The realist believes that all nations work for their own benefit, for their gain, without pause regarding their own safety and security.

This emphasis on relative, and not absolute power, derives from realist conception of the international system which is, for the realist, an anarchical environment. All states have to rely upon their own resources to secure their interest, enforce whatever agreements they may have entered into with other states, or to maintain a desirable domestic and international order. There is no authority over the nation-state, nor, for the realist, should there be.

Since, however, the natural tendency of state is to increase their power, the preservation of a decentralized system must be purchased with force, by a system called Balance of power.

In short, realist deifies power: the power to maintain the state, to perpetuate the state and to push forward the state’s interest onto the anarchic international playing field.

  1. Liberalist and Power

Liberalism believes that state inclinations, rather than state capabilities, primarily determine the behavior of the state. As opposed to realism, in which the state is perceived as solo force, plurality of action is the cornerstone of liberalist thought. Varying aspects like economic system, government type, or cultural will shape preferences for a state’s practices.

Liberalism believes that “instead of an anarchic international system, there are plenty of opportunities for cooperation and broader nations of power, such as cultural capital and other forms of ‘soft power’. The ability to get what you want through relations with allies, economic assistance and cultural exchanges with rhetorical support for democracy and human rights and more generally, maintaining favorable public opinion and credibility abroad.” (Spear)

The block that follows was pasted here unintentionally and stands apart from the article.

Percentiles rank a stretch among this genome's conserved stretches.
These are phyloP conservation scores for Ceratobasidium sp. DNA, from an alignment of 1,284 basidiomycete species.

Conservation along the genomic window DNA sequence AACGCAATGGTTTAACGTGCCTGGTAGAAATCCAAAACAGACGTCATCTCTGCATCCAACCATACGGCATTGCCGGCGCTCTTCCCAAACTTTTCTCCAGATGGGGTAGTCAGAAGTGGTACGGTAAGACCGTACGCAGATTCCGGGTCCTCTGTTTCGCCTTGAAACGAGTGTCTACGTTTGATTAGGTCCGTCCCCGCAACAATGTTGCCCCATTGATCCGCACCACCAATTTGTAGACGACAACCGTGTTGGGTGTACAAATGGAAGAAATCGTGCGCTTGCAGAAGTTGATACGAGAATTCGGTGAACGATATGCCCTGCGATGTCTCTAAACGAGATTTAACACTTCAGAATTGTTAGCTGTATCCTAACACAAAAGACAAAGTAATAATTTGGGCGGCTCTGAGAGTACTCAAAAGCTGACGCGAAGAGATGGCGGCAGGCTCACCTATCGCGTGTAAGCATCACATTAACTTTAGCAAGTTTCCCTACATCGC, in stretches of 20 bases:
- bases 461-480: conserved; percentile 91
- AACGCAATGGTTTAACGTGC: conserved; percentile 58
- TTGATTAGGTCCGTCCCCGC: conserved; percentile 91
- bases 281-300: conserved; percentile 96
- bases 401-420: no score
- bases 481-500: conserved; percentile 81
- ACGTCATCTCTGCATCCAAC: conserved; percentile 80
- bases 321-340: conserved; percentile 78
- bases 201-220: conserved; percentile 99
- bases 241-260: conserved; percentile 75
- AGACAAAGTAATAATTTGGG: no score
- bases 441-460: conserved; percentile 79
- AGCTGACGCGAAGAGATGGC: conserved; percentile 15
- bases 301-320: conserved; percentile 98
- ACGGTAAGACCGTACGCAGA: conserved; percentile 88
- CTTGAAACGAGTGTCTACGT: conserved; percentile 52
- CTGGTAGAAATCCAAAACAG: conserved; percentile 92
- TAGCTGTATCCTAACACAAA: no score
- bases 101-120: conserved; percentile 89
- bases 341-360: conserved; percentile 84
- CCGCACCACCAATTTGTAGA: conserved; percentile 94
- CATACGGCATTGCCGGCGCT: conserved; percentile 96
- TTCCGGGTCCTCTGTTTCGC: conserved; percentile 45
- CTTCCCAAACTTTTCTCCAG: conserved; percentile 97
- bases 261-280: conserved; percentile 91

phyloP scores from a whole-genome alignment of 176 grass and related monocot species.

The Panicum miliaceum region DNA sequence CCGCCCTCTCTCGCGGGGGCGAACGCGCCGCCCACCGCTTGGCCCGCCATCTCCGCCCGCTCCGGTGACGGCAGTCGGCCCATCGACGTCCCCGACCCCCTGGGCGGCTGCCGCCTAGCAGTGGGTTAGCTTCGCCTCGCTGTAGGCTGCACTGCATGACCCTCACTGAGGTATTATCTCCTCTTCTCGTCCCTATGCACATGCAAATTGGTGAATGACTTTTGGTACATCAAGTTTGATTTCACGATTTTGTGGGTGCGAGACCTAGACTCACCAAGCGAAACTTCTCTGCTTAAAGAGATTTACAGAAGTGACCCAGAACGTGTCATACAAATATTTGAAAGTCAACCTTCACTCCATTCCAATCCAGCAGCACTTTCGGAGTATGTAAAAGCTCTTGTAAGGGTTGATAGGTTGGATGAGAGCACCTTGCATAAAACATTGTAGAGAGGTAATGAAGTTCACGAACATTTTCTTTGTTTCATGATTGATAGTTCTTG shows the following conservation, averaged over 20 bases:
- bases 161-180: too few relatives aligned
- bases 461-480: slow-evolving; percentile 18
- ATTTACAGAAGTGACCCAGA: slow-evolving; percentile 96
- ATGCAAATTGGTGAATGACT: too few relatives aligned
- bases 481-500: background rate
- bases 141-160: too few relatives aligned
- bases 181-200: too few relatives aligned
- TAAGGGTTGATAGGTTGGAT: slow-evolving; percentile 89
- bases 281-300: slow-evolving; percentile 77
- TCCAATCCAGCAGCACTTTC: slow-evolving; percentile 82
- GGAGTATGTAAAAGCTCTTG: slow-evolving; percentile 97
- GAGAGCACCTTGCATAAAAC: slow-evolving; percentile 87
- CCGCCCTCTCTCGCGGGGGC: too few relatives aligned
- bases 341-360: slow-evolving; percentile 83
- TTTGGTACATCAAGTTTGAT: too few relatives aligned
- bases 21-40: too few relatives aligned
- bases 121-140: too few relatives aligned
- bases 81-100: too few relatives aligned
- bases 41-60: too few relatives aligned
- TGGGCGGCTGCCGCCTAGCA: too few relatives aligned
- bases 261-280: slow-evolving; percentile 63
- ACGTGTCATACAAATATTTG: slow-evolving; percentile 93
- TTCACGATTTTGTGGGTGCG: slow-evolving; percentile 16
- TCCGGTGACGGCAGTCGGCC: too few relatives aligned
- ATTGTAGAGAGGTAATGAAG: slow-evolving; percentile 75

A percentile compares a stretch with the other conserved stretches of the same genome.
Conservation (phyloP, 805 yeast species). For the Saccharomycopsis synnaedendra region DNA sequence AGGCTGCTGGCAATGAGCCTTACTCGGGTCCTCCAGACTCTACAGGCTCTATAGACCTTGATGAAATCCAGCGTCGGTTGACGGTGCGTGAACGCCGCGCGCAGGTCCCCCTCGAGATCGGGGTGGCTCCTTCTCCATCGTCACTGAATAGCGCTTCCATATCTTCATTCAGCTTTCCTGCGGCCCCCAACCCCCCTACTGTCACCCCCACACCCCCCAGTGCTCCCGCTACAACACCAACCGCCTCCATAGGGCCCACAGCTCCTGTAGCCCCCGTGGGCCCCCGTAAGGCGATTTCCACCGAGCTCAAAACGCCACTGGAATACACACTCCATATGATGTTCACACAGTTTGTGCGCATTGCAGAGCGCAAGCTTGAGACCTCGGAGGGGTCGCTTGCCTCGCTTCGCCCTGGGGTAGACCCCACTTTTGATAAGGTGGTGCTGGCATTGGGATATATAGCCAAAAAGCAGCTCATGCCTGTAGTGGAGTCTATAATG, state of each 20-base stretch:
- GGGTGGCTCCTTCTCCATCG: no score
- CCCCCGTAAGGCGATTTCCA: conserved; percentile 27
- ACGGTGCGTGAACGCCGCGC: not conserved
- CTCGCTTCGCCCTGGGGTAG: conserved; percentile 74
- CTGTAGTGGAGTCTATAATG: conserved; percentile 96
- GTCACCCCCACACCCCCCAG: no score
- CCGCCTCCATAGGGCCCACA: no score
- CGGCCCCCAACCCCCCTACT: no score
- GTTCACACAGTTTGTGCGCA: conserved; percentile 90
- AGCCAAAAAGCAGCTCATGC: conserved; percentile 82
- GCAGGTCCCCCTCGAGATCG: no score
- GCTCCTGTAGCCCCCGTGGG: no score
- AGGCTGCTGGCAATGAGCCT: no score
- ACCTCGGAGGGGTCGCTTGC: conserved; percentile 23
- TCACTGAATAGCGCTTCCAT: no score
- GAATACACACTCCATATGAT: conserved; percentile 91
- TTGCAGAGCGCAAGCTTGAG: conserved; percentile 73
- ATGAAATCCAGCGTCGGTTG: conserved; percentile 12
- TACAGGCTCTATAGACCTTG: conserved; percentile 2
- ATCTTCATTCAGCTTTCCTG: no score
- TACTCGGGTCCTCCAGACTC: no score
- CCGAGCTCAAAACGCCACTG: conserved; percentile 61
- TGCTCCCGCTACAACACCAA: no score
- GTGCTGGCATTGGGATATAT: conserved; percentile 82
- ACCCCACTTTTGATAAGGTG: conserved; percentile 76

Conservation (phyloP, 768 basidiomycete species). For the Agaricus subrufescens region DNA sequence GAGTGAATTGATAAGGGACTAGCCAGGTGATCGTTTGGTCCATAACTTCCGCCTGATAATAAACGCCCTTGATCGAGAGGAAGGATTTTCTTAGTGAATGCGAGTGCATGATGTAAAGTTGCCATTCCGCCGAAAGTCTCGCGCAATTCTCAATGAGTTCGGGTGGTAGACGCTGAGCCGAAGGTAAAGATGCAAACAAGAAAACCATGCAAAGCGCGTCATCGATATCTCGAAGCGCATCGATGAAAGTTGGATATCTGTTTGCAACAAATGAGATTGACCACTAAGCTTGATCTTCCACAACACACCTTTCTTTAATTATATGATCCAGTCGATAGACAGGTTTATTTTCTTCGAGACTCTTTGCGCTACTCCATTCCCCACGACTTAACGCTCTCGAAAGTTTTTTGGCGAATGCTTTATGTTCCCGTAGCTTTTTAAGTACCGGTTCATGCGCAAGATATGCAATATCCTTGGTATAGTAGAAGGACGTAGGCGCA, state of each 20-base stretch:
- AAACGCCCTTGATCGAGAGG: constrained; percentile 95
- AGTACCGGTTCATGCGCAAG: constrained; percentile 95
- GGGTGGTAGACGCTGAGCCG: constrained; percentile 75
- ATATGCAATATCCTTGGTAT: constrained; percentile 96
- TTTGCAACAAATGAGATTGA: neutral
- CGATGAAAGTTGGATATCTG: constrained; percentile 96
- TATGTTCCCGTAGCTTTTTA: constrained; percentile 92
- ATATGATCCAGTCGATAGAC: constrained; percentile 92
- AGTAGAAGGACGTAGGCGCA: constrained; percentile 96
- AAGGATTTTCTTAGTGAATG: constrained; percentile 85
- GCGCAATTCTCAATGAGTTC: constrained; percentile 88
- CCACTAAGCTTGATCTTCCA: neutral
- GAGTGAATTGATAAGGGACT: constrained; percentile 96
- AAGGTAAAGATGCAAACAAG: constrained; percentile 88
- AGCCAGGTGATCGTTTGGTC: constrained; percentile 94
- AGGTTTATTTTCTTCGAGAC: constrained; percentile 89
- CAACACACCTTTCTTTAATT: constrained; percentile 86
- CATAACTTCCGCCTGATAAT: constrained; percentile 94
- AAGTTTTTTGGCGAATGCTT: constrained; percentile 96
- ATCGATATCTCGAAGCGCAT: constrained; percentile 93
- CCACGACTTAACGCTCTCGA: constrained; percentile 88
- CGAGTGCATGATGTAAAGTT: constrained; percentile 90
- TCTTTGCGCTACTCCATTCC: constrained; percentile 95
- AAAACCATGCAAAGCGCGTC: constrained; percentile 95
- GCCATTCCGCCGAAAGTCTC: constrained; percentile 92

Domain power defined as power that done to society, territory and wealth. Then, range power is decision or rule of state as gift (to good action) or punishment (to bad action). And scope is all environments that obey government’s power.


I think that the world has need of mutual understanding. The liberal mindset may have shortcomings and failings, but it is only through cooperation and communication that we can abolish war and engender war.


–          Morghenthau, Hans. J. 1978. Six Principle of Political Realism, Politic Among Nations: The Struggle for Power and Peace, Fifth Edition, Revised. New York: Alfred A. Knopf, pp 4-15

–          Griffith, Mochn & O’Callaghan, Terry. 2002. International Relation: The Key Concepts. London & New York: Routledge

–          Evans, Graham & Newnham, Jeffrey. 1998. Dictionary of International Relations. London: Penguin Book pp. 522

–          Oxford Learner’s Pocket Dictionary

– (diakses 2008)

– (diakses 2008)


About Devania Annesya

Devania Annesya, born in 1989 email us at

Leave a Reply

Fill in your details below or click an icon to log in: Logo

You are commenting using your account. Log Out /  Change )

Google+ photo

You are commenting using your Google+ account. Log Out /  Change )

Twitter picture

You are commenting using your Twitter account. Log Out /  Change )

Facebook photo

You are commenting using your Facebook account. Log Out /  Change )


Connecting to %s